I am using a password_field help to collect credit card information. Is there a way to make it so the field collects no more then 16 digits? In normal html this would be achieved through "nowrap." Is there an equivalent in the rails world?
on 2007-07-12 19:17
on 2007-07-12 19:21
Shandy Nantz wrote: > I am using a password_field help to collect credit card information. Is > there a way to make it so the field collects no more then 16 digits? In > normal html this would be achieved through "nowrap." Is there an > equivalent in the rails world? I should give the code that I have so far, so here it is: <%= password_field 'creditcard', 'card_num', :id => 'card_num', :cols=>16 %> Thanks, ~S
on 2007-07-12 19:59
you're using a password field for a credit card number? Won't that make it difficult for the user to see what they're typing? Mike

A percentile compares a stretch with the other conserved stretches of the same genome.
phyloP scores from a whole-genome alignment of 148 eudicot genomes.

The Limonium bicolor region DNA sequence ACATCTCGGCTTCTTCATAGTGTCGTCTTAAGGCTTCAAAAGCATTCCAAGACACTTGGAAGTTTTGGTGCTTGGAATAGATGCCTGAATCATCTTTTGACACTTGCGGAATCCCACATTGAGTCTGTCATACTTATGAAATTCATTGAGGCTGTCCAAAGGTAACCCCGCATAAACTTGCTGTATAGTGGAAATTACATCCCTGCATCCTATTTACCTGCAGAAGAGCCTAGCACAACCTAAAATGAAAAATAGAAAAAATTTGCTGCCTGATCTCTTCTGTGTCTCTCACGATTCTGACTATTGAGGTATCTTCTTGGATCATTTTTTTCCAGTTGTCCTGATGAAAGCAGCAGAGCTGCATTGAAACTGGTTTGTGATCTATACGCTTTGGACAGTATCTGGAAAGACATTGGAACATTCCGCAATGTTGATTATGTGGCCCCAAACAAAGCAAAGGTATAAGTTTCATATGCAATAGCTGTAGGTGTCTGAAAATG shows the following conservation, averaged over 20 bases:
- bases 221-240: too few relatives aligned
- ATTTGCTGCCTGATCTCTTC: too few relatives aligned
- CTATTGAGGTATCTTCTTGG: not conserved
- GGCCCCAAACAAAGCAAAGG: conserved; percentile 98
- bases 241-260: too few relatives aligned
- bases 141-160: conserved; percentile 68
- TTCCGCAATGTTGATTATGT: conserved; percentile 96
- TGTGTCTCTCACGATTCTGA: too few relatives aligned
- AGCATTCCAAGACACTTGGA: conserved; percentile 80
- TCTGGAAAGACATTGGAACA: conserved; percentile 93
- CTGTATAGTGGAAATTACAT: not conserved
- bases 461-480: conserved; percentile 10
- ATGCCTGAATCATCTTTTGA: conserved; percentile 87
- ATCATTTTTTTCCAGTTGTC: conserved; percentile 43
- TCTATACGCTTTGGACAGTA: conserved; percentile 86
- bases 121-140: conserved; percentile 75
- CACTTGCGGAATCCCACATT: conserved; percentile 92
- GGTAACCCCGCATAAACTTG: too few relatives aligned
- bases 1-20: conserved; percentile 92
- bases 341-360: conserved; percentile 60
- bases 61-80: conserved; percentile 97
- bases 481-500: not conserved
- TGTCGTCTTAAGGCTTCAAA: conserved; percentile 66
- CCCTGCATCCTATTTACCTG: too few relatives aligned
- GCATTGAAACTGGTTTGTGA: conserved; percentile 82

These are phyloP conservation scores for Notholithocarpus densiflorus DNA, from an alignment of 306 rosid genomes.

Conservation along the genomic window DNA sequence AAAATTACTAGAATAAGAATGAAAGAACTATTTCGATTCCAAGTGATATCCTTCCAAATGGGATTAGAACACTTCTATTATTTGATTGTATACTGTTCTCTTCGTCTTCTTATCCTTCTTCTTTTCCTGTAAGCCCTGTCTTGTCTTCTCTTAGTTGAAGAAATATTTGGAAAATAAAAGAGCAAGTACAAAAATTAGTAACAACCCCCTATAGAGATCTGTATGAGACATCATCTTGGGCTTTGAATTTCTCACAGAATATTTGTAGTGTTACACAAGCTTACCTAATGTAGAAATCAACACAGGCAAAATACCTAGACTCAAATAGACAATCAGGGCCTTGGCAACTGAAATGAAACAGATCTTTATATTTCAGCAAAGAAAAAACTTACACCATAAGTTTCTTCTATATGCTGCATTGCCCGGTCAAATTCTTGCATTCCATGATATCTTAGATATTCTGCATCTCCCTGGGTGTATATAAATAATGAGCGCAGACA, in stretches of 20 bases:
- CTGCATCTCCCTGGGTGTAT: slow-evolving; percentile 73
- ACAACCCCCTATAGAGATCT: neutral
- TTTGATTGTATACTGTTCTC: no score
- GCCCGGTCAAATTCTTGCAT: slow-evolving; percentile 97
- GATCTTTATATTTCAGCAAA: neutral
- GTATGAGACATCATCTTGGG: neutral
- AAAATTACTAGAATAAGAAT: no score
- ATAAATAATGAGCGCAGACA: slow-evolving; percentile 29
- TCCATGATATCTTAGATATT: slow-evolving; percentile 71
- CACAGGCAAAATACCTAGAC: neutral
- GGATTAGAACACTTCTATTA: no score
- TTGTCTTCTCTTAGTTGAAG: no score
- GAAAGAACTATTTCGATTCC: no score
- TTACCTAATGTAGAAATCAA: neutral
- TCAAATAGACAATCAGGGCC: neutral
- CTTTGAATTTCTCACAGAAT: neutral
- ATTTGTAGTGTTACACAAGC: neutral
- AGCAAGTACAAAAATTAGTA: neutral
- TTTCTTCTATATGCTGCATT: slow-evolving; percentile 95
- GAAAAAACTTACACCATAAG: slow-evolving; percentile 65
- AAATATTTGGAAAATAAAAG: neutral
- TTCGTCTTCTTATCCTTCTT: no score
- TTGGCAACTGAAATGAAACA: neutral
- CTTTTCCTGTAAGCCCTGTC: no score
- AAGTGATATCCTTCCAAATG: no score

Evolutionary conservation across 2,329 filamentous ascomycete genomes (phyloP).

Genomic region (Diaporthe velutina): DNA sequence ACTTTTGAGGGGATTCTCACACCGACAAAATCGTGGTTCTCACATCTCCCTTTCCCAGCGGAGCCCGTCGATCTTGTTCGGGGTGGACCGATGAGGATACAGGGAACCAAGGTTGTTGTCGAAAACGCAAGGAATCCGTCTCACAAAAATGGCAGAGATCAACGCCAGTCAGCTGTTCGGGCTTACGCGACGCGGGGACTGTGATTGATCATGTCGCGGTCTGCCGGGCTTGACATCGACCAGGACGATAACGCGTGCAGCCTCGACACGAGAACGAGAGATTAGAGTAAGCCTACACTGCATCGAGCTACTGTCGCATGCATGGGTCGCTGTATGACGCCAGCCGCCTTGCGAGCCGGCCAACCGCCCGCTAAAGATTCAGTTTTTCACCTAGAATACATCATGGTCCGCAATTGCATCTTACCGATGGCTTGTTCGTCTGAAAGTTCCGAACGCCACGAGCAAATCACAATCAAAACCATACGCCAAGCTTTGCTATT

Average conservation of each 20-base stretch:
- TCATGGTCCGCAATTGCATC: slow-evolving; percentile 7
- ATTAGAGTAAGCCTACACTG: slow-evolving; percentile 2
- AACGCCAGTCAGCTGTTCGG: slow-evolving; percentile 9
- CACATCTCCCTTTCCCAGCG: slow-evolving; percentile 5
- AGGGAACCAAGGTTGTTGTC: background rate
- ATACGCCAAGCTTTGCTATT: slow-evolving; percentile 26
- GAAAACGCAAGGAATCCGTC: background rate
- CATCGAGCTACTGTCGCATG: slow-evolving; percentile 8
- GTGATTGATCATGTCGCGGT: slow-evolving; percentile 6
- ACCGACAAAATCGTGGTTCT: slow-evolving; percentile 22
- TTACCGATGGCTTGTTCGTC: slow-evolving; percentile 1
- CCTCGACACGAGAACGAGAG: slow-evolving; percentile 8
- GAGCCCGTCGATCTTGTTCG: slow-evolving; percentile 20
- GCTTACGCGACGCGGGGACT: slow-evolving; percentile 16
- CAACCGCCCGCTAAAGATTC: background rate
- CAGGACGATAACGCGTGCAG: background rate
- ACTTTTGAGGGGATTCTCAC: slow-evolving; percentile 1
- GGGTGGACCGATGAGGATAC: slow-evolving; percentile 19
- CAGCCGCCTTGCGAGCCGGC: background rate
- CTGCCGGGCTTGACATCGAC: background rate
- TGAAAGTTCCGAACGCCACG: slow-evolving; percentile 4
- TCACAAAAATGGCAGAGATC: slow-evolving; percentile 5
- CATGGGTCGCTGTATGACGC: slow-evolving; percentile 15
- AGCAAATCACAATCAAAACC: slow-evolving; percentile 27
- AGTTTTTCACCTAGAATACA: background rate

on 2007-07-12 21:06
Mike Garey wrote: > you're using a password field for a credit card number? Won't that > make it difficult for the user to see what they're typing? > > Mike That's kind of the idea.........It's like when you type in your password into your yahoo! account is shows astericks so someone that is looking over your shoulder can't see your password. It's the same idea here.
on 2007-07-12 21:21
I don't think that's such a great idea.. First off, I don't know about you, but I don't have my credit card memorized, which means when I'm buying something, I've gotta take out my credit card and read off the digits while I type them into the entry box. If anyone wanted to see my credit card number, all they'd have to do is look at my credit card as it's lying on my desk - the fact that you use a password_field to hide the information will be of little use, and will most likely just annoy your users. It means they've gotta type their credit card number in _exactly_ without making a mistake, and can't re-read it to make sure they've entered it correctly. Ever notice how password fields usually have a confirmation box? Since you can't see what you're typing, it makes it easy to make a mistake. By making the user type in their password twice, it helps eliminate any typos. But of course you wouldn't want to do the same thing with a credit card entry box. Typing in your credit card number once is bad enough, if I had to do it twice, I'd just as soon go to another website. Mike